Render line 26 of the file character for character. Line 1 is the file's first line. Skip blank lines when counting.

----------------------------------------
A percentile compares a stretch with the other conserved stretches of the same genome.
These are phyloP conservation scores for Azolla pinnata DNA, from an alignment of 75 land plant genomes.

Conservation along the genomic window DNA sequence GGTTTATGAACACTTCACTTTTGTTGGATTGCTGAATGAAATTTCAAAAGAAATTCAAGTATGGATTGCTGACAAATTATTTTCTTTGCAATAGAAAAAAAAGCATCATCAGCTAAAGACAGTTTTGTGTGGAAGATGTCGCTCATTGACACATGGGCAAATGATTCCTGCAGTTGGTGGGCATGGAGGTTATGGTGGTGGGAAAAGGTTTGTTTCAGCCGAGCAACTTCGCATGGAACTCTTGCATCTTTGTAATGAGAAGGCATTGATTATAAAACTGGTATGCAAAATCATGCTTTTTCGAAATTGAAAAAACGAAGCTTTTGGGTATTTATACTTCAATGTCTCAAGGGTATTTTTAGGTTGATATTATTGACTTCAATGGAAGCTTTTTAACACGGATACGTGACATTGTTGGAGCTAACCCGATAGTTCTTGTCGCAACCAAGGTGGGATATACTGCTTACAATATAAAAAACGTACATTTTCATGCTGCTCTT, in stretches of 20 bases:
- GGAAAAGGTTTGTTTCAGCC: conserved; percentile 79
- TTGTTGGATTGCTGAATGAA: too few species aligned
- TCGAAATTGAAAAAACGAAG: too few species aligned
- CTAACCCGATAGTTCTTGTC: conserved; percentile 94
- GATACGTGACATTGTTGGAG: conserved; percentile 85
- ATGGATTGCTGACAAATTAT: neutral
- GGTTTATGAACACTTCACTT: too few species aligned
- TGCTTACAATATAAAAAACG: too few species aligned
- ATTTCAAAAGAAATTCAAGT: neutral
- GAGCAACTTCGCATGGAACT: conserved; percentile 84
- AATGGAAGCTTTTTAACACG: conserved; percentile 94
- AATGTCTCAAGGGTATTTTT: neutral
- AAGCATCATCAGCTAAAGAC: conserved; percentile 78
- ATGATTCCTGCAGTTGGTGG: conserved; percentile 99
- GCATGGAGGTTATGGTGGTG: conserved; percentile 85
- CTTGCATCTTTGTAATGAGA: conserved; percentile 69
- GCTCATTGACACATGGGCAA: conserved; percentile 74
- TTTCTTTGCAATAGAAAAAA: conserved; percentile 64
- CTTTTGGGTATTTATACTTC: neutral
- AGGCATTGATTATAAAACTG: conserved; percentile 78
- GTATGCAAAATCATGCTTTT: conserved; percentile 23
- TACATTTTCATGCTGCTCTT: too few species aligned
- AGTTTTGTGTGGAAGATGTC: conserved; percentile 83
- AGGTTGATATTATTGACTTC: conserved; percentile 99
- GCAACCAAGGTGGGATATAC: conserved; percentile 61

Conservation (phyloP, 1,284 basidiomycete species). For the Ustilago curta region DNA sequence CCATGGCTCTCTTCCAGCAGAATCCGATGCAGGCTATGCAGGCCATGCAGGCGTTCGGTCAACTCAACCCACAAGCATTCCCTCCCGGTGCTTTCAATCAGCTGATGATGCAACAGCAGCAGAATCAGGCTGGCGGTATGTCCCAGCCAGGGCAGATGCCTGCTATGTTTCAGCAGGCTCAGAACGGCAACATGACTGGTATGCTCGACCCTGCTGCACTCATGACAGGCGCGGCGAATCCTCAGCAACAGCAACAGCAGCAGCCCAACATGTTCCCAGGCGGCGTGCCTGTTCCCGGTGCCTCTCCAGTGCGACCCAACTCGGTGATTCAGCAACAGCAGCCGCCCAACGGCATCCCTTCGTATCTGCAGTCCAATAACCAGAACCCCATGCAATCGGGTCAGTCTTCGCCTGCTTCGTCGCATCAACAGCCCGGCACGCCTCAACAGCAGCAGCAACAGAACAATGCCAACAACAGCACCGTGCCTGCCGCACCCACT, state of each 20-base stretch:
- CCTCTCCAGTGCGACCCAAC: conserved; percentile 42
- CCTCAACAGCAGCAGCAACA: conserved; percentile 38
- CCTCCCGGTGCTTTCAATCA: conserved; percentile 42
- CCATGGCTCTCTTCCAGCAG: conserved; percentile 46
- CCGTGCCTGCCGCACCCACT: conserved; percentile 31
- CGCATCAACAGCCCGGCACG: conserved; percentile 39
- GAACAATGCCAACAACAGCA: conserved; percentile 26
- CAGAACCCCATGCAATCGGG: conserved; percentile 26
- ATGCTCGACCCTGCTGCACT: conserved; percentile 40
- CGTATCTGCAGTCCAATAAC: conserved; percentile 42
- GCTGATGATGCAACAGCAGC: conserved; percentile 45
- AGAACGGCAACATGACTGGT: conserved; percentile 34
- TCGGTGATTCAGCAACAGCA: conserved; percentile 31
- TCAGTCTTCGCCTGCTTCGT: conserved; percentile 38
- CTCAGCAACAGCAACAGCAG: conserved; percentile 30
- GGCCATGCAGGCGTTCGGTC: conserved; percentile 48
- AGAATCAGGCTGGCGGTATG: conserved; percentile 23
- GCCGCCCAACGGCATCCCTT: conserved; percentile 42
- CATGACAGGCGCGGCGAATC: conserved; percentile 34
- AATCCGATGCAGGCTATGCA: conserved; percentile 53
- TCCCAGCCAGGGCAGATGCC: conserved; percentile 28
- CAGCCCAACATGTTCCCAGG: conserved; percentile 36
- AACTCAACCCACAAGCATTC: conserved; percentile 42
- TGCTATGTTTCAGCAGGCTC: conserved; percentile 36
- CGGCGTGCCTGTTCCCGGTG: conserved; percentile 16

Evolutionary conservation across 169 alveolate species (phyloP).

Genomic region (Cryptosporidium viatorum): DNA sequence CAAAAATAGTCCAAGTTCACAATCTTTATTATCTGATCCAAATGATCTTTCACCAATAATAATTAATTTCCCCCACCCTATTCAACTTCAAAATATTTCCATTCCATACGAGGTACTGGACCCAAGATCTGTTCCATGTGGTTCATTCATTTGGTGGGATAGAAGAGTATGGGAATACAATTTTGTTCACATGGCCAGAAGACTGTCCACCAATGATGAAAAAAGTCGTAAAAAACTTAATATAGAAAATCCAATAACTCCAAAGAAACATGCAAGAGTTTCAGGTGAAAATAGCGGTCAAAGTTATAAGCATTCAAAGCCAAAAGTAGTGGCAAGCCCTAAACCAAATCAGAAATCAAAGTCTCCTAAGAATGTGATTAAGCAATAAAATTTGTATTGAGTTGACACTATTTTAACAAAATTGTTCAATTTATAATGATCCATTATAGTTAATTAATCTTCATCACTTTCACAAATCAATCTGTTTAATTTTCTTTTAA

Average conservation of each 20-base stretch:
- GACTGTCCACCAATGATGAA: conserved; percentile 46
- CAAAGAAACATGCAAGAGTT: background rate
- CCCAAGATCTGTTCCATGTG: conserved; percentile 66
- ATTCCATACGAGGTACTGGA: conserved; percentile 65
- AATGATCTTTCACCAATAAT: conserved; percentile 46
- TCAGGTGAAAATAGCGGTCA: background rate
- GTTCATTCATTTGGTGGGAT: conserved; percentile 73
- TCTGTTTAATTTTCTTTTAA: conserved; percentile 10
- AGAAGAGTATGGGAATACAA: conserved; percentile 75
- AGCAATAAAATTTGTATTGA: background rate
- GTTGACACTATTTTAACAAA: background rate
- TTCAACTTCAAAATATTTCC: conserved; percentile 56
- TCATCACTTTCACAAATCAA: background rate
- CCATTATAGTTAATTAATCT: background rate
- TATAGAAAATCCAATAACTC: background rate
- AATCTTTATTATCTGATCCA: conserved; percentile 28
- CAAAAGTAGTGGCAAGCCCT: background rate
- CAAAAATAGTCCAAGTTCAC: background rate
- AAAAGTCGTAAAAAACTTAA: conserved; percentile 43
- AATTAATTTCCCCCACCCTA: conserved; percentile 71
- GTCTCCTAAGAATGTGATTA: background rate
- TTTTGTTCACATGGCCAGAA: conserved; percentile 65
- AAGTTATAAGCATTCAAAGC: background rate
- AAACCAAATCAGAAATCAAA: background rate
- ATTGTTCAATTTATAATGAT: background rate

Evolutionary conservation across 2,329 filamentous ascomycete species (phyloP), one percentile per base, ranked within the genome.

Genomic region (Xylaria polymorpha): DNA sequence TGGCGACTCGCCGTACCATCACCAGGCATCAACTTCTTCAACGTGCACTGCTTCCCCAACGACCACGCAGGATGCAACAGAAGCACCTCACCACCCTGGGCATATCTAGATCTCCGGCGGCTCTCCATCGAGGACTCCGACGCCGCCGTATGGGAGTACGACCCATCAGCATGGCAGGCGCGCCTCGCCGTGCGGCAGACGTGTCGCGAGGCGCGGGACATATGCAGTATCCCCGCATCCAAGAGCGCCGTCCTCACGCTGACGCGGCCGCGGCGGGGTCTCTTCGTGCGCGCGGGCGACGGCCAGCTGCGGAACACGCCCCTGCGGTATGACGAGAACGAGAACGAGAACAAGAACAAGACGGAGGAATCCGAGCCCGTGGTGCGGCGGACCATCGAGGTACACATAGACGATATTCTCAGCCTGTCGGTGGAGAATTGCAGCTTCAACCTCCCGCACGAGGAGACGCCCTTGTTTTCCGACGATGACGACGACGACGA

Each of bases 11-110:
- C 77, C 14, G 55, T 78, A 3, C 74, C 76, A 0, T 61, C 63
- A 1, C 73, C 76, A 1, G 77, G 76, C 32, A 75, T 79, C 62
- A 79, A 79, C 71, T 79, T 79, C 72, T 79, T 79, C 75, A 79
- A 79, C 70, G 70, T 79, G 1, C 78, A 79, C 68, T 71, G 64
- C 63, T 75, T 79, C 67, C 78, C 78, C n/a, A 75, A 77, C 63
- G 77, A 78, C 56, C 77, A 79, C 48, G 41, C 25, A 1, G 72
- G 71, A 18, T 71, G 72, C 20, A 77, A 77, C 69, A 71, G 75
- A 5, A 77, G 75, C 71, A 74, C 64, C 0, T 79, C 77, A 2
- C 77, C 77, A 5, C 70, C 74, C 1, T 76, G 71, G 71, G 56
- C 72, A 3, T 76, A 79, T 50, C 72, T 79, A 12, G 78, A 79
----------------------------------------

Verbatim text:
- AGTTTTGTGTGGAAGATGTC: conserved; percentile 83